By an interesting coincidence a healing snake-and-pole device also appears in Numbers 21:

[The Israelites] traveled from Mount Hor along the route to the Red Sea, to go around Edom. But the people grew impatient on the way; they spoke against God and against Moses, and said, “Why have you brought us up out of Egypt to die in the wilderness? There is no bread! There is no water! And we detest this miserable food!”

Then the Lord sent venomous snakes among them; they bit the people and many Israelites died. The people came to Moses and said, “We sinned when we spoke against the Lord and against you. Pray that the Lord will take the snakes away from us.” So Moses prayed for the people.

The Lord said to Moses, “Make a snake and put it up on a pole; anyone who is bitten can look at it and live.” So Moses made a bronze snake and put it up on a pole. Then when anyone was bitten by a snake and looked at the bronze snake, they lived.

It’s interesting how snakes are generally symbols of evil in the Christian tradition, but ambiguous in Greek paganism. Here, however, is a Biblical example of a snake that does some good. (And I believe this passage has been used by Christians to justify their use of apotropaic images, in apparent violation of the second commandment.)

    

Medical bodies that are on the ball will identify themselves with a Rod of Asclepius. Left to right: the Emergency Services’ Star of Life, the coat of arms of Geisel School of Medicine at Dartmouth College, and the logo of the American Medical Association, all from Wikipedia.

The Caduceus, by contrast, comes from the Greek kērukeion, and simply means herald’s staff. Since Hermes was the herald of the gods, he is often depicted with a staff of some sort, usually with something wound around it; this has been formalized as two snakes, and the wings match the wings on Hermes’s helmet and shoes. The Caduceus, therefore, represents items in Hermes’s wheelhouse, chiefly commerce.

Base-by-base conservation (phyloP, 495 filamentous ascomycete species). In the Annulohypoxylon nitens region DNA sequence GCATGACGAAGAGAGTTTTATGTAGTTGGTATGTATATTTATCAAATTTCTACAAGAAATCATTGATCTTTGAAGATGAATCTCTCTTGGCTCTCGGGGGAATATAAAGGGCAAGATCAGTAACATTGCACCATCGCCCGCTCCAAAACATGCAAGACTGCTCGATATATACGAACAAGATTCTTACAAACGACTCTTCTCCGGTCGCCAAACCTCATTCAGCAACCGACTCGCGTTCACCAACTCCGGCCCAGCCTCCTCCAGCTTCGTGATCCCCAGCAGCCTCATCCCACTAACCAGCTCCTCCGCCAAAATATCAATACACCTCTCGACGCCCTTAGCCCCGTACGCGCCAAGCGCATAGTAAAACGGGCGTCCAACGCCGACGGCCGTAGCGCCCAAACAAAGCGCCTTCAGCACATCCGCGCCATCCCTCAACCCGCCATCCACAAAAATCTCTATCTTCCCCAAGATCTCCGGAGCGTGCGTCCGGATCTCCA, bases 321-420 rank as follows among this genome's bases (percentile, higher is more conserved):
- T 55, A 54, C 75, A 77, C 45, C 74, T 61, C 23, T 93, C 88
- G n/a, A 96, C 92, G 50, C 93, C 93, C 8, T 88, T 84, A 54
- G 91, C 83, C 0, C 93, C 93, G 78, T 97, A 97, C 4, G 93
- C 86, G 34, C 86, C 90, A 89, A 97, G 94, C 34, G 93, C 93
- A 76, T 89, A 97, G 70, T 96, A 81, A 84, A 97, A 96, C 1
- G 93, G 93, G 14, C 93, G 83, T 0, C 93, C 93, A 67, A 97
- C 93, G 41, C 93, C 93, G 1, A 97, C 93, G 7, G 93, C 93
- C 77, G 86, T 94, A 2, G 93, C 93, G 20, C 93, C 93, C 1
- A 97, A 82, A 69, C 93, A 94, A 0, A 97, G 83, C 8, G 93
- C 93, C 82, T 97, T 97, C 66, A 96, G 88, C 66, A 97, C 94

Coat of arms of Jyväskylä, Finland and of Metropolitan Toronto (1954-98) featuring Caduceuses. From Wikipedia and the Online Register of Arms, Flags, and Badges of Canada.

Or rather, the Caduceus ought to represent commerce. By the same process that saw methodology replace method, or discipline replace field, a device with two snakes (and two wings!) was seen as somehow grander than a device with one. See the Wikipedia entry on the Caduceus as a symbol of medicine.

Wikipedia.

Apparently the US Army was the chief culprit here. Daniel P. Sulmasy said that “It is hard to trust a profession that cannot even get its symbols straight,” but others have noted the ironic appropriateness of the American medical profession representing itself with a symbol of commerce.

Pedantic Professors

A followup to a post below. Sam Fallon writes in The Chronicle of Higher Education:

In recent weeks, Donald Trump’s pursuit of a border wall between the United States and Mexico has worked its way back in time — to the Middle Ages. Trump has happily agreed that his proposal is a distinctly “medieval solution.” “It worked then,” he declared in January, “and it works even better now.” That admission proved an invitation to critics, who inveighed against the wall as, in the words of the presidential hopeful Senator Kamala Harris, Trump’s “medieval vanity project.”

The response from medievalists was swift and withering — not just for the president, but also for his opponents. Calling the wall “medieval” was misleading, wrote Matthew Gabriele, of Virginia Tech, in The Washington Post, “because walls in the actual European Middle Ages simply did not work the way Trump apparently thinks they did.” On CNN.com, David M. Perry, of the University of Minnesota-Twin Cities, insisted that “walls are not medieval.” And in Vox, Eric Weiskott, of Boston College, urged readers to “take it from a professor of medieval literature: calling things you don’t like ‘medieval’ is inaccurate and unhelpful.”